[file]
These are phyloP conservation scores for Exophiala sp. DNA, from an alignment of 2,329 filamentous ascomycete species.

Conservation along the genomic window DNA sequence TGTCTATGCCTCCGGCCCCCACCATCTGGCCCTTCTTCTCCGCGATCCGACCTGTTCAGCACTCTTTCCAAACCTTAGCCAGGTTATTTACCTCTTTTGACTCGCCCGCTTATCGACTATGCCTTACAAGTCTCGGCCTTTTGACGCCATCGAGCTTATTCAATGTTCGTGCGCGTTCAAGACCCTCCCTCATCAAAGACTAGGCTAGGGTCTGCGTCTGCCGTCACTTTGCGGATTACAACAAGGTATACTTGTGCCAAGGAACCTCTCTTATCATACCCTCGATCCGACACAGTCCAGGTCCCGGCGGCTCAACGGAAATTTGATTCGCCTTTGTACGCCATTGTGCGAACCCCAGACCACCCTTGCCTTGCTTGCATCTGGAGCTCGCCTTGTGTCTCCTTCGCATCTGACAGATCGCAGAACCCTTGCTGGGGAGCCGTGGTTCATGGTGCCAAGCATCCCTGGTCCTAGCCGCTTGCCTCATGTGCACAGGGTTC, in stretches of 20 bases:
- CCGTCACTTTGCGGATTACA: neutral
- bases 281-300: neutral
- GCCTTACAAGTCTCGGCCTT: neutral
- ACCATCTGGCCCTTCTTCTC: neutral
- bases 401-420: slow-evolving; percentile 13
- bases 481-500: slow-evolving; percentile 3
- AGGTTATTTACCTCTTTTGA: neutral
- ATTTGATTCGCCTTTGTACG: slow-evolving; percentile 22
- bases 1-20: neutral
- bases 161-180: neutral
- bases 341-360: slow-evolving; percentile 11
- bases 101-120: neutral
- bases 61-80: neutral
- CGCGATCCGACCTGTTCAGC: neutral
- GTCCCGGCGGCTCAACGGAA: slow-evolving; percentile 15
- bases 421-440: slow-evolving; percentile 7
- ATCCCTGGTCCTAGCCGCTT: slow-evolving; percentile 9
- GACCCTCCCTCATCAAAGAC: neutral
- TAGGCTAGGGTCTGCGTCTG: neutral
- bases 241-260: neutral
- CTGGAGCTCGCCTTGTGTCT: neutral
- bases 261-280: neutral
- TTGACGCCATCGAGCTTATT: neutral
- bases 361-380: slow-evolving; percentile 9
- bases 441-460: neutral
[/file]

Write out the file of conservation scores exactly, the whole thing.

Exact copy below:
These are phyloP conservation scores for Exophiala sp. DNA, from an alignment of 2,329 filamentous ascomycete species.

Conservation along the genomic window DNA sequence TGTCTATGCCTCCGGCCCCCACCATCTGGCCCTTCTTCTCCGCGATCCGACCTGTTCAGCACTCTTTCCAAACCTTAGCCAGGTTATTTACCTCTTTTGACTCGCCCGCTTATCGACTATGCCTTACAAGTCTCGGCCTTTTGACGCCATCGAGCTTATTCAATGTTCGTGCGCGTTCAAGACCCTCCCTCATCAAAGACTAGGCTAGGGTCTGCGTCTGCCGTCACTTTGCGGATTACAACAAGGTATACTTGTGCCAAGGAACCTCTCTTATCATACCCTCGATCCGACACAGTCCAGGTCCCGGCGGCTCAACGGAAATTTGATTCGCCTTTGTACGCCATTGTGCGAACCCCAGACCACCCTTGCCTTGCTTGCATCTGGAGCTCGCCTTGTGTCTCCTTCGCATCTGACAGATCGCAGAACCCTTGCTGGGGAGCCGTGGTTCATGGTGCCAAGCATCCCTGGTCCTAGCCGCTTGCCTCATGTGCACAGGGTTC, in stretches of 20 bases:
- CCGTCACTTTGCGGATTACA: neutral
- bases 281-300: neutral
- GCCTTACAAGTCTCGGCCTT: neutral
- ACCATCTGGCCCTTCTTCTC: neutral
- bases 401-420: slow-evolving; percentile 13
- bases 481-500: slow-evolving; percentile 3
- AGGTTATTTACCTCTTTTGA: neutral
- ATTTGATTCGCCTTTGTACG: slow-evolving; percentile 22
- bases 1-20: neutral
- bases 161-180: neutral
- bases 341-360: slow-evolving; percentile 11
- bases 101-120: neutral
- bases 61-80: neutral
- CGCGATCCGACCTGTTCAGC: neutral
- GTCCCGGCGGCTCAACGGAA: slow-evolving; percentile 15
- bases 421-440: slow-evolving; percentile 7
- ATCCCTGGTCCTAGCCGCTT: slow-evolving; percentile 9
- GACCCTCCCTCATCAAAGAC: neutral
- TAGGCTAGGGTCTGCGTCTG: neutral
- bases 241-260: neutral
- CTGGAGCTCGCCTTGTGTCT: neutral
- bases 261-280: neutral
- TTGACGCCATCGAGCTTATT: neutral
- bases 361-380: slow-evolving; percentile 9
- bases 441-460: neutral